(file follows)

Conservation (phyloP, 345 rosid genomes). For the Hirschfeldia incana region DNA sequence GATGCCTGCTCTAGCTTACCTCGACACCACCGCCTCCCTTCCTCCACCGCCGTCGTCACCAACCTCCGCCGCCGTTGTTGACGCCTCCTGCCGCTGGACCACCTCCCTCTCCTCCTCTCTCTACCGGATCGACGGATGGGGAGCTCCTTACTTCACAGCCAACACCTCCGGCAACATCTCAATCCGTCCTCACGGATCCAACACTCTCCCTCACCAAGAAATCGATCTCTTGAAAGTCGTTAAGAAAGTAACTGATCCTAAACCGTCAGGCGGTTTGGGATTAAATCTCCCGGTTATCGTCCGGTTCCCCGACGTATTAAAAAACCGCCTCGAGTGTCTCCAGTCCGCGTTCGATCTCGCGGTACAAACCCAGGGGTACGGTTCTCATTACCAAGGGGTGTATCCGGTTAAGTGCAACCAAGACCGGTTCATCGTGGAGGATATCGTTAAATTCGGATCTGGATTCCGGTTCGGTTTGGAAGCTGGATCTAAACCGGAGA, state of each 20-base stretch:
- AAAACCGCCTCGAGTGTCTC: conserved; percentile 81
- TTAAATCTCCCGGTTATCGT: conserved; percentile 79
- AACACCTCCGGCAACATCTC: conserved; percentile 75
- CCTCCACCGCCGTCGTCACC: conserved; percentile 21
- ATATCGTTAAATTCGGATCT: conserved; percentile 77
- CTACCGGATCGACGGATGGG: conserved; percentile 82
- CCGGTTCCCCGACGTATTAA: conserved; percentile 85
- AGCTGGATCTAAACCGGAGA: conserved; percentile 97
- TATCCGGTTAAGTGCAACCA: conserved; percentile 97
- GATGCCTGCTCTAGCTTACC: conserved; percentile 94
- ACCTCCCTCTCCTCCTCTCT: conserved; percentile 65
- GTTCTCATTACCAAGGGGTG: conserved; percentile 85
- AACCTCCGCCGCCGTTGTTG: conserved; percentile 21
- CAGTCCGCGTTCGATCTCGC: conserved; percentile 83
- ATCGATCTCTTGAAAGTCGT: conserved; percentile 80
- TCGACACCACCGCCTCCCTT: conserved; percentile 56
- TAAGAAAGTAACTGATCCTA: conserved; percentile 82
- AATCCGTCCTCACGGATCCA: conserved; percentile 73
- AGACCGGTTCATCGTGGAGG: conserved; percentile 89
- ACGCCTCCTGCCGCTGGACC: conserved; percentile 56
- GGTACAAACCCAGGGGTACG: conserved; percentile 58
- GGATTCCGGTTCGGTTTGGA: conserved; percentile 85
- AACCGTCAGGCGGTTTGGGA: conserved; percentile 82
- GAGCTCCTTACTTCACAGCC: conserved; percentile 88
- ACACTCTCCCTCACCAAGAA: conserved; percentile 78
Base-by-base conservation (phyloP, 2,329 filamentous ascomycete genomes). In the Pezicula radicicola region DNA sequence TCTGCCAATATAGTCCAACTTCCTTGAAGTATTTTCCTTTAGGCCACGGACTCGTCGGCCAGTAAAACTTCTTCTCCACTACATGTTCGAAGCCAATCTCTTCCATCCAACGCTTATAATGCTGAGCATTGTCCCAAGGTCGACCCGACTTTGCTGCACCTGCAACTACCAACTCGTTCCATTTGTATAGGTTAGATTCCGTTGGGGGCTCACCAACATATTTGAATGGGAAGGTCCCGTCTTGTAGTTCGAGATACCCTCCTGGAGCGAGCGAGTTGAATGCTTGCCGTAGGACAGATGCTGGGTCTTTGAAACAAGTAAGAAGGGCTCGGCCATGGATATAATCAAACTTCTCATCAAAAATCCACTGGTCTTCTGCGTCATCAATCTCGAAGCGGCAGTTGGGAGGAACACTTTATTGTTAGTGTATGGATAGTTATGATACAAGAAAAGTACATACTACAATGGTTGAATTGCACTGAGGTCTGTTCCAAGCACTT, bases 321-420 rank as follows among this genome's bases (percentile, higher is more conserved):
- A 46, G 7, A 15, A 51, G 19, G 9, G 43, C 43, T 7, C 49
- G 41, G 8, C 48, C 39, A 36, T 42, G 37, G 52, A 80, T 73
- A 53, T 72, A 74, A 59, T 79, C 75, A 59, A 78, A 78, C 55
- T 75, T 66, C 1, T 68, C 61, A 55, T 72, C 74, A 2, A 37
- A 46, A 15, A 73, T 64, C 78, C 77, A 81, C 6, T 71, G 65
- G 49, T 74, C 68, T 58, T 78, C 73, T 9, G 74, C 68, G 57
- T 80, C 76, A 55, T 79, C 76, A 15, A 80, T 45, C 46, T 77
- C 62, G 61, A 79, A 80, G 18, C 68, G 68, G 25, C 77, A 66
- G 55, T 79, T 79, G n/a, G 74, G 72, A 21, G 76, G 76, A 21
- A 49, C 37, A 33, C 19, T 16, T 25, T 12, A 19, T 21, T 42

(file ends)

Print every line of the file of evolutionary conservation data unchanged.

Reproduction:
Conservation (phyloP, 345 rosid genomes). For the Hirschfeldia incana region DNA sequence GATGCCTGCTCTAGCTTACCTCGACACCACCGCCTCCCTTCCTCCACCGCCGTCGTCACCAACCTCCGCCGCCGTTGTTGACGCCTCCTGCCGCTGGACCACCTCCCTCTCCTCCTCTCTCTACCGGATCGACGGATGGGGAGCTCCTTACTTCACAGCCAACACCTCCGGCAACATCTCAATCCGTCCTCACGGATCCAACACTCTCCCTCACCAAGAAATCGATCTCTTGAAAGTCGTTAAGAAAGTAACTGATCCTAAACCGTCAGGCGGTTTGGGATTAAATCTCCCGGTTATCGTCCGGTTCCCCGACGTATTAAAAAACCGCCTCGAGTGTCTCCAGTCCGCGTTCGATCTCGCGGTACAAACCCAGGGGTACGGTTCTCATTACCAAGGGGTGTATCCGGTTAAGTGCAACCAAGACCGGTTCATCGTGGAGGATATCGTTAAATTCGGATCTGGATTCCGGTTCGGTTTGGAAGCTGGATCTAAACCGGAGA, state of each 20-base stretch:
- AAAACCGCCTCGAGTGTCTC: conserved; percentile 81
- TTAAATCTCCCGGTTATCGT: conserved; percentile 79
- AACACCTCCGGCAACATCTC: conserved; percentile 75
- CCTCCACCGCCGTCGTCACC: conserved; percentile 21
- ATATCGTTAAATTCGGATCT: conserved; percentile 77
- CTACCGGATCGACGGATGGG: conserved; percentile 82
- CCGGTTCCCCGACGTATTAA: conserved; percentile 85
- AGCTGGATCTAAACCGGAGA: conserved; percentile 97
- TATCCGGTTAAGTGCAACCA: conserved; percentile 97
- GATGCCTGCTCTAGCTTACC: conserved; percentile 94
- ACCTCCCTCTCCTCCTCTCT: conserved; percentile 65
- GTTCTCATTACCAAGGGGTG: conserved; percentile 85
- AACCTCCGCCGCCGTTGTTG: conserved; percentile 21
- CAGTCCGCGTTCGATCTCGC: conserved; percentile 83
- ATCGATCTCTTGAAAGTCGT: conserved; percentile 80
- TCGACACCACCGCCTCCCTT: conserved; percentile 56
- TAAGAAAGTAACTGATCCTA: conserved; percentile 82
- AATCCGTCCTCACGGATCCA: conserved; percentile 73
- AGACCGGTTCATCGTGGAGG: conserved; percentile 89
- ACGCCTCCTGCCGCTGGACC: conserved; percentile 56
- GGTACAAACCCAGGGGTACG: conserved; percentile 58
- GGATTCCGGTTCGGTTTGGA: conserved; percentile 85
- AACCGTCAGGCGGTTTGGGA: conserved; percentile 82
- GAGCTCCTTACTTCACAGCC: conserved; percentile 88
- ACACTCTCCCTCACCAAGAA: conserved; percentile 78
Base-by-base conservation (phyloP, 2,329 filamentous ascomycete genomes). In the Pezicula radicicola region DNA sequence TCTGCCAATATAGTCCAACTTCCTTGAAGTATTTTCCTTTAGGCCACGGACTCGTCGGCCAGTAAAACTTCTTCTCCACTACATGTTCGAAGCCAATCTCTTCCATCCAACGCTTATAATGCTGAGCATTGTCCCAAGGTCGACCCGACTTTGCTGCACCTGCAACTACCAACTCGTTCCATTTGTATAGGTTAGATTCCGTTGGGGGCTCACCAACATATTTGAATGGGAAGGTCCCGTCTTGTAGTTCGAGATACCCTCCTGGAGCGAGCGAGTTGAATGCTTGCCGTAGGACAGATGCTGGGTCTTTGAAACAAGTAAGAAGGGCTCGGCCATGGATATAATCAAACTTCTCATCAAAAATCCACTGGTCTTCTGCGTCATCAATCTCGAAGCGGCAGTTGGGAGGAACACTTTATTGTTAGTGTATGGATAGTTATGATACAAGAAAAGTACATACTACAATGGTTGAATTGCACTGAGGTCTGTTCCAAGCACTT, bases 321-420 rank as follows among this genome's bases (percentile, higher is more conserved):
- A 46, G 7, A 15, A 51, G 19, G 9, G 43, C 43, T 7, C 49
- G 41, G 8, C 48, C 39, A 36, T 42, G 37, G 52, A 80, T 73
- A 53, T 72, A 74, A 59, T 79, C 75, A 59, A 78, A 78, C 55
- T 75, T 66, C 1, T 68, C 61, A 55, T 72, C 74, A 2, A 37
- A 46, A 15, A 73, T 64, C 78, C 77, A 81, C 6, T 71, G 65
- G 49, T 74, C 68, T 58, T 78, C 73, T 9, G 74, C 68, G 57
- T 80, C 76, A 55, T 79, C 76, A 15, A 80, T 45, C 46, T 77
- C 62, G 61, A 79, A 80, G 18, C 68, G 68, G 25, C 77, A 66
- G 55, T 79, T 79, G n/a, G 74, G 72, A 21, G 76, G 76, A 21
- A 49, C 37, A 33, C 19, T 16, T 25, T 12, A 19, T 21, T 42